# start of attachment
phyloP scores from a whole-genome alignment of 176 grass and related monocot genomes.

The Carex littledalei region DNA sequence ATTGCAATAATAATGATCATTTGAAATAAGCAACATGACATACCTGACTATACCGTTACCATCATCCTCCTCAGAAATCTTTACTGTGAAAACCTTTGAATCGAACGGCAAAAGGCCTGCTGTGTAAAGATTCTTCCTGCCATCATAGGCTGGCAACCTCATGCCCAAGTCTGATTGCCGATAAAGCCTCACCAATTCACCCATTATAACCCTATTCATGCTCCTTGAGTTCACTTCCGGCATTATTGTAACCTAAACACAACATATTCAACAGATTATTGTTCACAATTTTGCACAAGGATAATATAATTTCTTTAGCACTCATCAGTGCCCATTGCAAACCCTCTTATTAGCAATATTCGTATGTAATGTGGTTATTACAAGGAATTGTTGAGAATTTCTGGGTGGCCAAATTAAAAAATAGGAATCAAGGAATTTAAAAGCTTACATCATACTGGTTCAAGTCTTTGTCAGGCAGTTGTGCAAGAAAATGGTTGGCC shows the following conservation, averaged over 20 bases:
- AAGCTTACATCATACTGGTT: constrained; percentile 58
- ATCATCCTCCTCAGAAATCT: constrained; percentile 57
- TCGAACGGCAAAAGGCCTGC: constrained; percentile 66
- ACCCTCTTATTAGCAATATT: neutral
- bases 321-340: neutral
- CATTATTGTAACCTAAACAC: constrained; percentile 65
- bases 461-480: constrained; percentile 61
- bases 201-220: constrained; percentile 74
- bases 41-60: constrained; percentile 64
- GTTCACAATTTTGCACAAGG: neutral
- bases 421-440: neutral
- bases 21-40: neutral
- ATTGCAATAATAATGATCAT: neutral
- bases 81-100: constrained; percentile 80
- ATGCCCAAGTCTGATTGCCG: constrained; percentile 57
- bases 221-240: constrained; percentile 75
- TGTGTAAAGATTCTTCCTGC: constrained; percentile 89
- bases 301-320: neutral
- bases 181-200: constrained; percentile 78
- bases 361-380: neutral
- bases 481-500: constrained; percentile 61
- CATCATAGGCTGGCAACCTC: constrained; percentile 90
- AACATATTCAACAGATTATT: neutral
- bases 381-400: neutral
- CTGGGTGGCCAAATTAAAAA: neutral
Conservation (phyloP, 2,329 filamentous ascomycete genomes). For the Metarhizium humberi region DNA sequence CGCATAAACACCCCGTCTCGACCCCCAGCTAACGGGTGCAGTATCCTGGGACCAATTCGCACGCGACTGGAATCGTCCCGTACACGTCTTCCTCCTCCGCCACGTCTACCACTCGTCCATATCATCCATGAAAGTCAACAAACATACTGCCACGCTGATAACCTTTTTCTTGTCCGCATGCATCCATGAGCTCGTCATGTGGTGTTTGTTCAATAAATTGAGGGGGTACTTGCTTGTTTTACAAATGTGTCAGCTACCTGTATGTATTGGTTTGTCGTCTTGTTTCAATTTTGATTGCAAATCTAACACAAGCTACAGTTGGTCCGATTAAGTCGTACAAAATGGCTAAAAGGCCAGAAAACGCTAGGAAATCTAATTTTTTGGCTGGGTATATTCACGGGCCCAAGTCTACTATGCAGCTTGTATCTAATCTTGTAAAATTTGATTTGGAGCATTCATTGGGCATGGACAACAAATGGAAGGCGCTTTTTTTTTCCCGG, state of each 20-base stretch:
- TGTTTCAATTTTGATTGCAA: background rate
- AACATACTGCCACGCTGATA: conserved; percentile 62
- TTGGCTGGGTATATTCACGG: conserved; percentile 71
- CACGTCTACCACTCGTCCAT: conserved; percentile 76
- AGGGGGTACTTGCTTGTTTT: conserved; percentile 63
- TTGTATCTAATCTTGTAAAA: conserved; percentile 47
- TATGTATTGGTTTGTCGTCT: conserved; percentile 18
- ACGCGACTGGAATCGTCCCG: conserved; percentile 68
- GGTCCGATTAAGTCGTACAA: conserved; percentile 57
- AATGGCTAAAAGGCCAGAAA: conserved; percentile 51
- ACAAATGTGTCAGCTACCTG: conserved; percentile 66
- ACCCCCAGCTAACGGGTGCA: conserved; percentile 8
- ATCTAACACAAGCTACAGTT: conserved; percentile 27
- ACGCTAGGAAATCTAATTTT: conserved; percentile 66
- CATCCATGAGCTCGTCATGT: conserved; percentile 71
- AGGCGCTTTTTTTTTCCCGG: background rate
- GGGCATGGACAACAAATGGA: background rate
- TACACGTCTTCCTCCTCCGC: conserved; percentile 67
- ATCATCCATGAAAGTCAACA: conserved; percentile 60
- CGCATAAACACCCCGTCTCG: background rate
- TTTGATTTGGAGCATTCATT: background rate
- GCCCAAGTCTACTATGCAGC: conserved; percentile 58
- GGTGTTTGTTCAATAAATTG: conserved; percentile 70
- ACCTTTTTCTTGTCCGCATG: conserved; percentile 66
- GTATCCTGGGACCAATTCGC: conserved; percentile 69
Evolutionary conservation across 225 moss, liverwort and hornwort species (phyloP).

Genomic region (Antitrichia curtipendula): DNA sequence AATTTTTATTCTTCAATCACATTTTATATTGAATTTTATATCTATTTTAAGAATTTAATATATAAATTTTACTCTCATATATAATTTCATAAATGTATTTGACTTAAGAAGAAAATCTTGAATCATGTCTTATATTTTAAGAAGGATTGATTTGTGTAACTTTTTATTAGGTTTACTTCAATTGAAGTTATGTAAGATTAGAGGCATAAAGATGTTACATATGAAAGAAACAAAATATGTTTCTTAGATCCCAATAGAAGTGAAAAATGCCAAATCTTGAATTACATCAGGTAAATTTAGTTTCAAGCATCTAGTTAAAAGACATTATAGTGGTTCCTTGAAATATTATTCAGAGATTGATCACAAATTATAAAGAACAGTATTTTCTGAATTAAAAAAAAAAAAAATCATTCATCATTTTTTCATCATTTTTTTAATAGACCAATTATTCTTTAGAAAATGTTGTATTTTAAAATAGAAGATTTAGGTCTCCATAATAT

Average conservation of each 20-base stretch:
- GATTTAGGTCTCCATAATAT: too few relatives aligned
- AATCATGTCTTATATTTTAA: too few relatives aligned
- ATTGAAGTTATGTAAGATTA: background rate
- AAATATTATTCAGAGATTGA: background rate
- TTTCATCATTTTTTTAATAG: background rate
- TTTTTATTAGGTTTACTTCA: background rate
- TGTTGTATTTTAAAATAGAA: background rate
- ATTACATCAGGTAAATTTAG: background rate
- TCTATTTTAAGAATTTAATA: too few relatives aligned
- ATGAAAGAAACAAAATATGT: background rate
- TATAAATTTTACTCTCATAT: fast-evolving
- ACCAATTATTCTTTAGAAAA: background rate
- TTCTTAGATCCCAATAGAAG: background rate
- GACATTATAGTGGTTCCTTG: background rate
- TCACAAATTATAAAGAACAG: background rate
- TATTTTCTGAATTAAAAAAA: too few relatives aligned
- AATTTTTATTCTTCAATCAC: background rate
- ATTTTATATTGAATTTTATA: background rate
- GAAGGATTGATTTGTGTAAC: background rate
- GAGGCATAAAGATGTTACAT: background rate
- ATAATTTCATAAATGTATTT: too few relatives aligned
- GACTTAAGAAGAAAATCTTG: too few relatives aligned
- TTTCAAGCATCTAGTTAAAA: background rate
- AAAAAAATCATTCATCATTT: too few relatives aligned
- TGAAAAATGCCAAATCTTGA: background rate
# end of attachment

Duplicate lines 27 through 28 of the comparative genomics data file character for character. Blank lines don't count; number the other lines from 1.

- CTGGGTGGCCAAATTAAAAA: neutral
Conservation (phyloP, 2,329 filamentous ascomycete genomes). For the Metarhizium humberi region DNA sequence CGCATAAACACCCCGTCTCGACCCCCAGCTAACGGGTGCAGTATCCTGGGACCAATTCGCACGCGACTGGAATCGTCCCGTACACGTCTTCCTCCTCCGCCACGTCTACCACTCGTCCATATCATCCATGAAAGTCAACAAACATACTGCCACGCTGATAACCTTTTTCTTGTCCGCATGCATCCATGAGCTCGTCATGTGGTGTTTGTTCAATAAATTGAGGGGGTACTTGCTTGTTTTACAAATGTGTCAGCTACCTGTATGTATTGGTTTGTCGTCTTGTTTCAATTTTGATTGCAAATCTAACACAAGCTACAGTTGGTCCGATTAAGTCGTACAAAATGGCTAAAAGGCCAGAAAACGCTAGGAAATCTAATTTTTTGGCTGGGTATATTCACGGGCCCAAGTCTACTATGCAGCTTGTATCTAATCTTGTAAAATTTGATTTGGAGCATTCATTGGGCATGGACAACAAATGGAAGGCGCTTTTTTTTTCCCGG, state of each 20-base stretch: